Shiitake: the umami-packed Asian fungus that everyone needs to try

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It is not often that medicine and flavor intersect.

When was the last time you heard the word ‘medicinal’ and imagined something you would put in your soup?

But hey, turns out there is something that sits perfectly at the intersection of taste and medicine; something you would gladly put in your soup and meals; the shiitake mushroom.

Shiitake mushroom is an umami-packed edible fungus native to East Asia. With a rich taste and myriad health benefits, shiitake mushrooms are not only a staple ingredient in cooking but also have medicinal uses in treating diseases like cancer and immune disorders.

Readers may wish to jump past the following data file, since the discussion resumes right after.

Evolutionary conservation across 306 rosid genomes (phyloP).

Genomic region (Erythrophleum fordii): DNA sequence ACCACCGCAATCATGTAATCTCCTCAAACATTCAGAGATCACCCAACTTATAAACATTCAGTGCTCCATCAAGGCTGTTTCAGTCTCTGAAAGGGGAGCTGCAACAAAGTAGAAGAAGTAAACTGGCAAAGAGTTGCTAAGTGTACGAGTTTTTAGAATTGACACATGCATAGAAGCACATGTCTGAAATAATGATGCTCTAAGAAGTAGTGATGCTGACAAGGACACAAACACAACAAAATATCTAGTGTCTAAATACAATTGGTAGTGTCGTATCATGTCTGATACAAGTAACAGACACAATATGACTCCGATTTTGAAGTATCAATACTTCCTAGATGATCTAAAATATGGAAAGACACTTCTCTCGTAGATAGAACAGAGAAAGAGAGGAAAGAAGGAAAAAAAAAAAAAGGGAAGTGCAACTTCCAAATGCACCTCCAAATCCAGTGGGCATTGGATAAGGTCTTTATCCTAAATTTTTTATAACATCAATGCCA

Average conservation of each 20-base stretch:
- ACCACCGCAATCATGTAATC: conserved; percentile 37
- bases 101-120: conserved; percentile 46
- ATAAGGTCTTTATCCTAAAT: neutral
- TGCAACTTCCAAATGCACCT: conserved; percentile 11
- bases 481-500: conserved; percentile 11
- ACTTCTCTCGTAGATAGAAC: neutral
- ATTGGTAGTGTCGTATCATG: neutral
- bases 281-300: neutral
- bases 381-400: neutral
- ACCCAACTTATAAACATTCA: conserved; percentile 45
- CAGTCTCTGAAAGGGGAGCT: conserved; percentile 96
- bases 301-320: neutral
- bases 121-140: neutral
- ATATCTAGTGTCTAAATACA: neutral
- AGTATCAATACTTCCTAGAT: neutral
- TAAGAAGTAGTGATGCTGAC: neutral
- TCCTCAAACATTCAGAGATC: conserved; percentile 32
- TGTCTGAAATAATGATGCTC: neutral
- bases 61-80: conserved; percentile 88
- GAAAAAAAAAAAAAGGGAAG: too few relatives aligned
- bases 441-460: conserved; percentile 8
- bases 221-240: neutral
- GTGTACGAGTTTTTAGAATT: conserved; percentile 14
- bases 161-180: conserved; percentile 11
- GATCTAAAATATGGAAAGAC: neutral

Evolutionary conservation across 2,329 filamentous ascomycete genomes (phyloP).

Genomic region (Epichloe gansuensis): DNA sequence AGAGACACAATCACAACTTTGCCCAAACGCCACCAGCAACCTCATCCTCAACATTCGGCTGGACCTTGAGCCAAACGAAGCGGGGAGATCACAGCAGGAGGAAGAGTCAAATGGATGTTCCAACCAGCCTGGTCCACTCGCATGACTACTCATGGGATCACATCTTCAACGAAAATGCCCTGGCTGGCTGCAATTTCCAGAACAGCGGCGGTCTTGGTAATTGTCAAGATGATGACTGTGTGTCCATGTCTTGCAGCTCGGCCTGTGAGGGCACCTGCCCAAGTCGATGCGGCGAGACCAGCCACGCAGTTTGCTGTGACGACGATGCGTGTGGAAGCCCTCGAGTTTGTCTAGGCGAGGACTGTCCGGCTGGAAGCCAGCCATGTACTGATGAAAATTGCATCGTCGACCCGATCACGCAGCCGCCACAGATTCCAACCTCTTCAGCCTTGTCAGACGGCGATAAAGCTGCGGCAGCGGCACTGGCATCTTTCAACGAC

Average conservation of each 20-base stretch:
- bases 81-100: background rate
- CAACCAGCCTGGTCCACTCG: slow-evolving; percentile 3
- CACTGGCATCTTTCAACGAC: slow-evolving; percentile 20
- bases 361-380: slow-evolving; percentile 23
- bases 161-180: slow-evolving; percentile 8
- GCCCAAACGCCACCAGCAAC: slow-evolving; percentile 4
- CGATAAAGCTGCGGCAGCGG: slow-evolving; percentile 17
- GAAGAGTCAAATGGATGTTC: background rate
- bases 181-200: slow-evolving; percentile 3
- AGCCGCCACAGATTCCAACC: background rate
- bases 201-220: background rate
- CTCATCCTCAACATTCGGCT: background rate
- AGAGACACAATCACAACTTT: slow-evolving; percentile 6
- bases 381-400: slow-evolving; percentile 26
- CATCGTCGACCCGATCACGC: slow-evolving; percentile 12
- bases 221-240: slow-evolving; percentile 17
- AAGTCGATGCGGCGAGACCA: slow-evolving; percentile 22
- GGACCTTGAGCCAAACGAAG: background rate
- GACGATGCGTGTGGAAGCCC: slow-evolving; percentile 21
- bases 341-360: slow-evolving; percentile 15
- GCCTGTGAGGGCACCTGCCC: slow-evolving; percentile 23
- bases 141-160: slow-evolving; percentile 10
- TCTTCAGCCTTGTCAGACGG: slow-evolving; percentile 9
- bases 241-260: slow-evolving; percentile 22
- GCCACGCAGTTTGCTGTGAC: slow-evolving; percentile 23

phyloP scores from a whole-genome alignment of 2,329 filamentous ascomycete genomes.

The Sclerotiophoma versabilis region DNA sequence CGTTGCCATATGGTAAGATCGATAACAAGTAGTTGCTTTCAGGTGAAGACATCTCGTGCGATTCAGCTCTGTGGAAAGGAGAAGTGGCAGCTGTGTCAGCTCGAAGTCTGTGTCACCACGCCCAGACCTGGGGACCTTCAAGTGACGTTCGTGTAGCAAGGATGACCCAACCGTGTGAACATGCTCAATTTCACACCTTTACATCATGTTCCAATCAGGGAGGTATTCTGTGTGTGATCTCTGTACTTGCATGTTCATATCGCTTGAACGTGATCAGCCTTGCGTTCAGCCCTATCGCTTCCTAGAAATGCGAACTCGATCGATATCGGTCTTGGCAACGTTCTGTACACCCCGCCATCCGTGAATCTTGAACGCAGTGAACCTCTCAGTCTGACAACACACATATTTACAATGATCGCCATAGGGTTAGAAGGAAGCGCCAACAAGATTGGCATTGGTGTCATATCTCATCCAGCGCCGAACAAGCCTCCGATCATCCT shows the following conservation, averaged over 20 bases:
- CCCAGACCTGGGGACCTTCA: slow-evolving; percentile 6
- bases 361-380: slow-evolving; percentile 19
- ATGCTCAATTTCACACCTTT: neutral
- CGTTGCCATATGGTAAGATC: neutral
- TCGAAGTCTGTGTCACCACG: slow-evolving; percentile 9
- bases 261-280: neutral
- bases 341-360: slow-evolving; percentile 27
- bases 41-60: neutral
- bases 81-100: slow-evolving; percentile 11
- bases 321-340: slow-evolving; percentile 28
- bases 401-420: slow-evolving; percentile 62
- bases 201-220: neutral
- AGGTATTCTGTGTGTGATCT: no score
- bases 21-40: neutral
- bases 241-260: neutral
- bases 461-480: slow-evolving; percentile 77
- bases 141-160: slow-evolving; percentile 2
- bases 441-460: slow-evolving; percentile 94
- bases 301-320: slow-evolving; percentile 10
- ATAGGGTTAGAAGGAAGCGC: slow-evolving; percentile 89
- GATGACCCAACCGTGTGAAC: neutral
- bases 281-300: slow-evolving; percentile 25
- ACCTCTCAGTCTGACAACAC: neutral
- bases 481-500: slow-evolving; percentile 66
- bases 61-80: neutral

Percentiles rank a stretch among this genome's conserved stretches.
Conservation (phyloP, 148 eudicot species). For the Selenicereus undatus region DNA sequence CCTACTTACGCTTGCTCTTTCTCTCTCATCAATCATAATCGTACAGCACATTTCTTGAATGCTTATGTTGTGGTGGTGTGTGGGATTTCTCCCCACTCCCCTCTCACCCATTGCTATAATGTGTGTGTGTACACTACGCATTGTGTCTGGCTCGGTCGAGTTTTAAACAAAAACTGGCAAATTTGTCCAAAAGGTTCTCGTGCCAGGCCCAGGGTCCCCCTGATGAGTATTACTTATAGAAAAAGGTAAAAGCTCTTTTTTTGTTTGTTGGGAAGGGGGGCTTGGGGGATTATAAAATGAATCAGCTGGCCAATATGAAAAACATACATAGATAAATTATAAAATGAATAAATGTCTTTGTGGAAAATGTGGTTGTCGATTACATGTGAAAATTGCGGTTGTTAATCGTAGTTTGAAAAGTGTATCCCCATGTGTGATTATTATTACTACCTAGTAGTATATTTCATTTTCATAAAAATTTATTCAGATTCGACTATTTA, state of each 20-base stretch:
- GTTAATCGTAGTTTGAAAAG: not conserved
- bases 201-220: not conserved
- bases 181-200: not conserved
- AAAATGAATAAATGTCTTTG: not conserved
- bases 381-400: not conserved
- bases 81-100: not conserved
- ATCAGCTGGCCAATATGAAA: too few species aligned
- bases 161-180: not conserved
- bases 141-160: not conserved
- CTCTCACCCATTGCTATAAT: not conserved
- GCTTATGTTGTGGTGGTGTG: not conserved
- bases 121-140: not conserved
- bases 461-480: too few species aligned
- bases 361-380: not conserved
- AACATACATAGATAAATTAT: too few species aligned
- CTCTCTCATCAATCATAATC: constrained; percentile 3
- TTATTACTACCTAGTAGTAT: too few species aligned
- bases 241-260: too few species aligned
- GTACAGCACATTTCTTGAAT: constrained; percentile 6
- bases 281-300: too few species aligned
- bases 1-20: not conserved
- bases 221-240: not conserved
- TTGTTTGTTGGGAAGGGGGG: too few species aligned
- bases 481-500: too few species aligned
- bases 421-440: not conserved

In this article, I will cover everything you need to know about this miracle fungus, from its very name to its use in medicine and, of course, all the amazing dishes you can make with it.

What are shiitake mushrooms

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What are shiitake mushrooms?

Shiitake is a mushroom variety of edible mushrooms with a cap length of between 1 to 5 inches. They are dark brown, with tough, non-edible stalks that are separated from the cap when cooking.

Although native to east Asian countries like Japan and China, shiitake mushrooms are now grown almost all over the world and have found their place in nearly every cuisine in some way.

They are eaten in both dried and fresh forms. Because shiitake mushrooms have such an intense, umami flavor, they add a unique taste to a bunch of different dishes.

How can you eat shiitake mushrooms?

Generally, dried shiitake mushrooms are soaked in hot water. Once they are softened, they are added to broths, stews, stir-fries etc.